It is important to complete an ECG prior to initiating pharmacological therapy as drugs, such as antipsychotics can prolong the QT interval, increasing the risk of arrhythmias.

Least restrictive options should be considered, with a risk versus benefit assessment in regards to medication.

Antipsychotics have not been found to meaningfully modify the following behaviours in BPSD:

Antipsychotics have not been found to meaningfully modify the following behaviours in BPSD:
-repeated vocalisations
-Distress during personal care
-Wandering/ pacing
-Social withdrawal
-Disinhibited behaviour

NICE recommends that a trial of antipsychotics should only occur if they are a risk to themselves or others, or if they are severely distressed. Medication should not occur in isolation, but with other non-pharmacological measures to relieve their distress e.g. family photographs nearby, and clocks in view. The antipsychotic should be used at the lowest therapeutic dose and for the shortest amount of time with monitoring for efficacy and side effects The drug with the most evidence of benefit in dementia is risperidone. Used for persistent aggression moderate-severe. Other antipsychotic agents are ‘off label’ in use and would be the second-line choice in the elderly due to its more favourable side effect profile. Antipsychotics are sometimes utilised in the context of delirium on a background of dementia. However, there is a risk that these medications are not stopped in the short term, so a review should be organised once the delirium has resolved to prevent overmedication and polypharmacy. The advised medication to use in delirium in these cases is Haloperidol, at the lowest possible dose, for up to one week.

Risks with antipsychotics

-Increased risk of death
-Stroke
-Falls and fracture
-Postural hypotension
-Extrapyramidal side effects/ parkinsonian symptoms

 

Risks with Benzodiazepines

-Drowsiness
-Confusion
-Falls and fracture
-Memory problems
-Dependence risk
They are not recommended for longer than 2 weeks.

 

What can I use in an emergency?

A potential scenario that a junior can be faced with is an elderly patient with dementia who is attempting to or assaulting staff members, with a risk of non intentional self-injury. The use of non-pharmacological-based strategies here can prove ineffective or can take too long in the acute setting to facilitate. In these cases, a single dose of sedation can be given, with the least restrictive option being attempted first (oral), and it is advised to start with a low dose first:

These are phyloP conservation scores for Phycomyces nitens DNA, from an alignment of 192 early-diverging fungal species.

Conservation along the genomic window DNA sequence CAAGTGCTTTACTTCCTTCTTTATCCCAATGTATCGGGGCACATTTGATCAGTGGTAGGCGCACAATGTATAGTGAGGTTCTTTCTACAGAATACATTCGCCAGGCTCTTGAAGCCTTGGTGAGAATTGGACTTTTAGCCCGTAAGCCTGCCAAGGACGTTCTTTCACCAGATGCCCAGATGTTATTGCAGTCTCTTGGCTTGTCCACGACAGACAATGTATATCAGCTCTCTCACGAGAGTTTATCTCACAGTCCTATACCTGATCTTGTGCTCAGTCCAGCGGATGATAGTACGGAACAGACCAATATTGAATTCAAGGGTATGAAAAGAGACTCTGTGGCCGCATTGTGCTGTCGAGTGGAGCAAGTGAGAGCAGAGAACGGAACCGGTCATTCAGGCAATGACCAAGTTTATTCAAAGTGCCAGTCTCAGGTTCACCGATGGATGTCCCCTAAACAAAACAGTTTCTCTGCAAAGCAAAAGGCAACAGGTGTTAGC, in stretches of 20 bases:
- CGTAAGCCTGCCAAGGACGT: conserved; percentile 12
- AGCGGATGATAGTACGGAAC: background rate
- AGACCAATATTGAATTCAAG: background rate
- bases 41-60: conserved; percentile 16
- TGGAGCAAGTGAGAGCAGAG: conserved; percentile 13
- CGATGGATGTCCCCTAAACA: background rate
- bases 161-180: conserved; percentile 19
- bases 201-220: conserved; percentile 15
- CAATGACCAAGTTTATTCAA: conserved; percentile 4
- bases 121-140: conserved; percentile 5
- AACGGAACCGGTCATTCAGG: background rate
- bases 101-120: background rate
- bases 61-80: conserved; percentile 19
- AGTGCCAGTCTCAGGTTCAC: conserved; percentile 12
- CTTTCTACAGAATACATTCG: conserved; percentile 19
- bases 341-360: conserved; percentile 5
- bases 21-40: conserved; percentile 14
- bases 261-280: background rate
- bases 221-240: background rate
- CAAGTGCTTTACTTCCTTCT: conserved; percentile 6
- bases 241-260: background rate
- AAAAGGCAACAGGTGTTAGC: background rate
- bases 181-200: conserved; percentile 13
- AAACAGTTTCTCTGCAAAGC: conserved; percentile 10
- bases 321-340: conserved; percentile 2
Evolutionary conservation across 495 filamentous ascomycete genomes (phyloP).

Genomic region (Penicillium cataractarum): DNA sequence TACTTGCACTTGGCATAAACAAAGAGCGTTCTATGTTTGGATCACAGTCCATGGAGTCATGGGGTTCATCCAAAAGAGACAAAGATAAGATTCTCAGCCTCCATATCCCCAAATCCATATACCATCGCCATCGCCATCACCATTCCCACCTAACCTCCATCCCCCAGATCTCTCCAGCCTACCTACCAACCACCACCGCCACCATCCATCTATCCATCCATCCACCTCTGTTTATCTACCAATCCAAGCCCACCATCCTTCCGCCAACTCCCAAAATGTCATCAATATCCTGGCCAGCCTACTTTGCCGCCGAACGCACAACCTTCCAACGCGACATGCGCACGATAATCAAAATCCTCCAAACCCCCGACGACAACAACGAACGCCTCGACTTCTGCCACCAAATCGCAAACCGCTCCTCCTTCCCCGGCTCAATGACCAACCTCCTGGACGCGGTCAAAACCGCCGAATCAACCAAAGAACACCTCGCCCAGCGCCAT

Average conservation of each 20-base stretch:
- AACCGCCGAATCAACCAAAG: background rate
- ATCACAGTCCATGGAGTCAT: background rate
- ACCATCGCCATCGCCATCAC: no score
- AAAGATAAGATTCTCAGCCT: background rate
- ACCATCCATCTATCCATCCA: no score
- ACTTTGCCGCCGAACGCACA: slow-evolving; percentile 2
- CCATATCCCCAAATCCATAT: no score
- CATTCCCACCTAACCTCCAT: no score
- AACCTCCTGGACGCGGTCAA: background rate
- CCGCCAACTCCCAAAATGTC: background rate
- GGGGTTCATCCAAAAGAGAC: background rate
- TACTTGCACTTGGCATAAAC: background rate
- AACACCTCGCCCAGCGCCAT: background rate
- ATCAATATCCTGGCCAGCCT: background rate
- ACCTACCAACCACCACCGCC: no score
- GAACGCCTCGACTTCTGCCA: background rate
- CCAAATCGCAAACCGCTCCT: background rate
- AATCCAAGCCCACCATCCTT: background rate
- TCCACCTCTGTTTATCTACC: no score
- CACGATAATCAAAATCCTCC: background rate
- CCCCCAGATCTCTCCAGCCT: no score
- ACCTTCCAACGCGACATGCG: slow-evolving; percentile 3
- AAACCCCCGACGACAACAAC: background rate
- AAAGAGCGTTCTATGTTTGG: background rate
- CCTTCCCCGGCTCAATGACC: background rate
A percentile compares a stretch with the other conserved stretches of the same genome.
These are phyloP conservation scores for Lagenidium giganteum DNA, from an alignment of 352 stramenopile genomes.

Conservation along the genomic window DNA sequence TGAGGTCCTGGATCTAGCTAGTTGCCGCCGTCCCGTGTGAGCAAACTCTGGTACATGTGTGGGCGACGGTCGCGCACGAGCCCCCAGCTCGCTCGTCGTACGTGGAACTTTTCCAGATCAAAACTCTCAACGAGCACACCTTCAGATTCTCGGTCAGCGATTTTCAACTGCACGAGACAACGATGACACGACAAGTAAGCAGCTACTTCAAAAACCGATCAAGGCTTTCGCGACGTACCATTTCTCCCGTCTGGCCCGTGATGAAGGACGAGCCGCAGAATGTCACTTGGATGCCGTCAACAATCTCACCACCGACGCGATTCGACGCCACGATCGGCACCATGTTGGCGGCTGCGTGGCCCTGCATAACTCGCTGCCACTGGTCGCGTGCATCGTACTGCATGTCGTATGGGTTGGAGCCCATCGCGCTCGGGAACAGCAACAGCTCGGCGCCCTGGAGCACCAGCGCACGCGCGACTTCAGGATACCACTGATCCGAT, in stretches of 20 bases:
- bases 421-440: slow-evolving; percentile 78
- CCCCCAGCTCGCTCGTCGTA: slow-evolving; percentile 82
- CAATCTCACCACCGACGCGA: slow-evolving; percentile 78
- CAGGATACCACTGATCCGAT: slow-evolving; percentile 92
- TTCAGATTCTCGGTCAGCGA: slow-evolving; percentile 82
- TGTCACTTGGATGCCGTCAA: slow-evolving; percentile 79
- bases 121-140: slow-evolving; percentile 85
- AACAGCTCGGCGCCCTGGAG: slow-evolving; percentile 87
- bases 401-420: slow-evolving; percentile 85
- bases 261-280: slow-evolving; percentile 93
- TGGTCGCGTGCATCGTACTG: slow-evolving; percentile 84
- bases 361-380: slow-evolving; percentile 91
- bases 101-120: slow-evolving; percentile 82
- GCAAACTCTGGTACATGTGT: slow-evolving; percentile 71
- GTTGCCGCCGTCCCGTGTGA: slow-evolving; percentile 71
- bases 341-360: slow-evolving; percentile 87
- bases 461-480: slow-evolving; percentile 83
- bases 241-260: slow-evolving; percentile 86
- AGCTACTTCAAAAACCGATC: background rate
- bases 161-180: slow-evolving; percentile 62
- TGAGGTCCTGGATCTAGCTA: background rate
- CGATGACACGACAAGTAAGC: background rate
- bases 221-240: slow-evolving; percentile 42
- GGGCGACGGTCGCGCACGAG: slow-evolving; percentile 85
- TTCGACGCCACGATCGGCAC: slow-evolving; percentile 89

Lorazepam 0.5-1mg oral/Intramuscular
Promethazine 25mg oral/intramuscular

Haloperidol 500mcg oral/intramuscular (avoid in Lewy Body dementia or Parkinson’s disease)

Each trust will have a guideline regarding prescribing in this scenario, and if a senior is available it is worth discussing the decision with them.

Statistics from the NHS England Toolkit:

-For every 5 to 11 patients with dementia (without psychosis), only 1 will have a reduction in their BPSD symptoms from taking an antipsychotic and the others will not.
One death is prevented for every 6 patients who have an antipsychotic discontinued which they have been on for greater than one year.
One stroke is prevented for every 37 patients with dementia who avoid 2-3 months of antipsychotic symptoms for their BPSD.

Long-term management:

The presence of BPSD symptoms is prognostic for the need for nursing care. These cases should be discussed with the multidisciplinary team, including occupational therapists, physiotherapists, dietitians and pharmacists to optimise their in-hospital care and safe discharge. In a general hospital there are the dementia and delirium team, as well as Liaison Psychiatry who you can refer to. If the patient is otherwise optimised from a physical health perspective, a specialist older adult inpatient psychiatric unit may be offered to allow for pharmacological optimisation of their BPSD, owing to their expertise and resources for this specific patient population.

Take-home messages:

-There are potentially modifiable and non-modifiable environmental factors influencing BPSD, therefore managing these patients in their known community environment when possible is beneficial.
-A carefully considered risk versus benefit decision should be made before initiating both short and long-term courses of antipsychotics in those with dementia.
-Signposting to carer and family support charities is important given the impact these symptoms have on both the patient and their caregivers.
-These patients can have difficulty communicating their physical health symptoms; it is the role of the medical team to consider precipitating factors for BPSD and to treat these before moving to psychological symptom control.
-Early involvement of the Dementia & Delirium Team, as well as the Liaison Psychiatry team in General Hospital is valuable for advice, pharmacological optimisation and for long-term management strategies.

References:

Appropriate prescribing of antipsychotic medication in dementia (NHS Toolkit for Antipsychotic prescribing)
Ward based management of behavioural and psychological symptoms of dementia, Jenny Nguyen, Santiago Martinez-Sosa, Ruth Mizoguchi
British National Formulatary
Maudsley Prescribing Guidelines

Other additional resources:

Treatment Approaches for BPSD, Psychopharmacology and Psychiatry Updates Podcast, 13th November 2022

Written by Dr Isobel Platt, (FY1)
Edited by Dr Gareth Smith (Consultant General Adult and Older Age Psychiatrist) and Dr Fergus Lewis (Psychiatry Registrar)